Erasmus Reflection: Maintaining National Identity in an International Community

Normally, I’m not that proud to be Irish. Not that there is anything wrong with being Irish, I’m just not a particularly patriotic person. But for whatever reason, all that changes the minute I get on a plane to leave the country. My brief study of social psychology taught me that people are more likely to identify themselves as part of a group or community when that group is the minority (or something like that, I slept through most of my psychology classes) and I guess that’s true. In Ireland being Irish is nothing special, but when aboard it marks you out as being part of a community, something different. This doesn’t just apply to the Irish of course; it affects all nationalities when they leave their home countries.

A few years ago I got a tattoo on my wrist after a short spell volunteering overseas. It’s two hearts interconnected and contrary to popular belief it is neither a Celtic symbol or the symbol for the band HIM. That volunteering trip was my first time working as part of an international group and I got it to remind myself that despite the perceived differences between countries, at a basic level people are quite similar. Being on Erasmus has reaffirmed this for me…

In the residence international I live with people from I don’t know how many different countries. Despite differences, which can sometimes be obvious (what I consider t-shirt weather is still considered cold by many others), most of the people here share the same goals of trying to get to grips with the French language, pass their classes and not be killed by the kitchens all while trying to see as much of Paris as possible and have some fun in the process. Seeing people from eight or nine different countries come together for a midnight sing-a-long makes you realise how small the world is.

Despite this, there is always room for individuals or groups to celebrate their own culture and share it with those around them like the recent St.Patrick’s day festivities when I was able to share a bit of Irish culture with the others. Had the weather been nice and the match not played out like it did, it would have been a really great day but despite all the problems I’m still glad I got to help spread the message of St.Patrick (I wasn’t actually sure what the message of St.Patrick was so I bought Guinness and Cadbury’s instead). Other people have done things to share their culture as well which has allowed me to try Italian coffee and something called Pálinka which all I know about it is it’s NOT vodka.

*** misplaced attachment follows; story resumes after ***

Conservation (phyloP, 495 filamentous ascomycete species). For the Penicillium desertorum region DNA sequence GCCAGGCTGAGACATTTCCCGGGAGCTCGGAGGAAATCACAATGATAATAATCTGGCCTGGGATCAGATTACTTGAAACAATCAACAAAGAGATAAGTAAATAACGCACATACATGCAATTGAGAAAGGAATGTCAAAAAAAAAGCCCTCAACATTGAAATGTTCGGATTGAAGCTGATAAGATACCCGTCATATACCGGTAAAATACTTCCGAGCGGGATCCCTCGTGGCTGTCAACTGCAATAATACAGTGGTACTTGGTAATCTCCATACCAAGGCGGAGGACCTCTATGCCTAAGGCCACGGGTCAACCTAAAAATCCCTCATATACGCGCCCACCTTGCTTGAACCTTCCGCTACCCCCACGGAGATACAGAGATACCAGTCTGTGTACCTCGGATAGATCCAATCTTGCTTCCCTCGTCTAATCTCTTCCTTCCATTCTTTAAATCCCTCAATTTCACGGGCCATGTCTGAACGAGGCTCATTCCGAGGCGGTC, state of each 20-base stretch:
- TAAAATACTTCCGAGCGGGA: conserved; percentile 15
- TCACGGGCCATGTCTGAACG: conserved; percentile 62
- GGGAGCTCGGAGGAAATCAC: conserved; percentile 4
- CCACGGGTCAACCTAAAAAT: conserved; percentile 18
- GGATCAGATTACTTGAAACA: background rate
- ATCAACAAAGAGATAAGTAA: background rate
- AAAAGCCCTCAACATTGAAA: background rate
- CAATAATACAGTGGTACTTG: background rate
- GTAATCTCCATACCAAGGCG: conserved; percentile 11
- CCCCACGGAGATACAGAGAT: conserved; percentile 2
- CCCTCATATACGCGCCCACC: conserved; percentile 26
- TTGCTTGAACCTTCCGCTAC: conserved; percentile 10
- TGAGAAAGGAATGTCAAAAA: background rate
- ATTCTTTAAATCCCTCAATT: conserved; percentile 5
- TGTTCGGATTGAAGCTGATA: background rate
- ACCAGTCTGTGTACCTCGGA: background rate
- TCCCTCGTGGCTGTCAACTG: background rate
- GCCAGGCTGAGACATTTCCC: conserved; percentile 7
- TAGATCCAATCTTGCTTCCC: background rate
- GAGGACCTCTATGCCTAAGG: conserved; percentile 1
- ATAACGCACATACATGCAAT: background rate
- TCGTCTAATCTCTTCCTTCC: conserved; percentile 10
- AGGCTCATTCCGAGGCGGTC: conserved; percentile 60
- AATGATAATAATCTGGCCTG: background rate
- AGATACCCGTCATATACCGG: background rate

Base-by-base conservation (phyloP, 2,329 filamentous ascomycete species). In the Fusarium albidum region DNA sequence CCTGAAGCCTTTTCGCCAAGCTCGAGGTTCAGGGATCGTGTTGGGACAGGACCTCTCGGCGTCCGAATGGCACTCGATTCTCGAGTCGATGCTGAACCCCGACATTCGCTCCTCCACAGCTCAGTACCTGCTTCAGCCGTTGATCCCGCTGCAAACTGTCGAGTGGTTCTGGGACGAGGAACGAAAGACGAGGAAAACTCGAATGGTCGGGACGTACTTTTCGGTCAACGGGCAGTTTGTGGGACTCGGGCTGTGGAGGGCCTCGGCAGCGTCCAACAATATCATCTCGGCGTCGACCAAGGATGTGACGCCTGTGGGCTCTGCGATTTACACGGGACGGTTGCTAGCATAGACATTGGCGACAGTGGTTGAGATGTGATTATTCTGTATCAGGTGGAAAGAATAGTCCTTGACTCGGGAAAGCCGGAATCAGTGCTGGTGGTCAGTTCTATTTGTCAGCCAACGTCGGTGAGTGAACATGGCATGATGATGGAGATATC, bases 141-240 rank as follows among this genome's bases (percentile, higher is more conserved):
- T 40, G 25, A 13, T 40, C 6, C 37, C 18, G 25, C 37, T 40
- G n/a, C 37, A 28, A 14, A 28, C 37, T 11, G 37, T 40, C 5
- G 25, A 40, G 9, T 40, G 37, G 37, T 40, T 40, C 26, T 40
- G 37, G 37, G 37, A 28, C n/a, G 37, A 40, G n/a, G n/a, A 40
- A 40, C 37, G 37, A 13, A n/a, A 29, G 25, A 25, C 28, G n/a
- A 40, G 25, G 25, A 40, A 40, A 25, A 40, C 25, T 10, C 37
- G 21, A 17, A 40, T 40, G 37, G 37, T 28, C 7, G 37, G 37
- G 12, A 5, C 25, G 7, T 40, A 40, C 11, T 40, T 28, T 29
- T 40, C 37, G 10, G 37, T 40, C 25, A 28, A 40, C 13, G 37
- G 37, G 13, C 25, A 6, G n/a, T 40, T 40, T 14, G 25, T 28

I’m really happy to be having this experience especially now that the weather is getting warmer and I can finally enjoy Paris in the sun, although I did buy sun cream today which probably means it’s going to rain for the next month and Murphy’s law will become just another part of Irish culture I’m sharing with Erasmus.

“I established this Order of the Unified Heart, that is a kind of dream of an order. There is no organization. There’s no hierarchy. There’s just a pin for people of a very broadly designated similar intent…. You’re just not scattered all over the place. There is a tiny moment when you might gather around some decent intention”.
“Here’s what you need to know,” he tells you as he places the ornament in your hand. “There are no meetings, no by-laws, and no dues, and if you lose the pin, you get another.”
Naturally you join.
There follows a wicked smile, as if to acknowledge his awareness that this is one of the few instances of human association that makes this easy.

Leonard Cohen

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One response to “Erasmus Reflection: Maintaining National Identity in an International Community

  1. Hi!
    I’m michela and are strongly interested in your Erasmus experience. Do you think I may have your own email address where you write about an interesting project?

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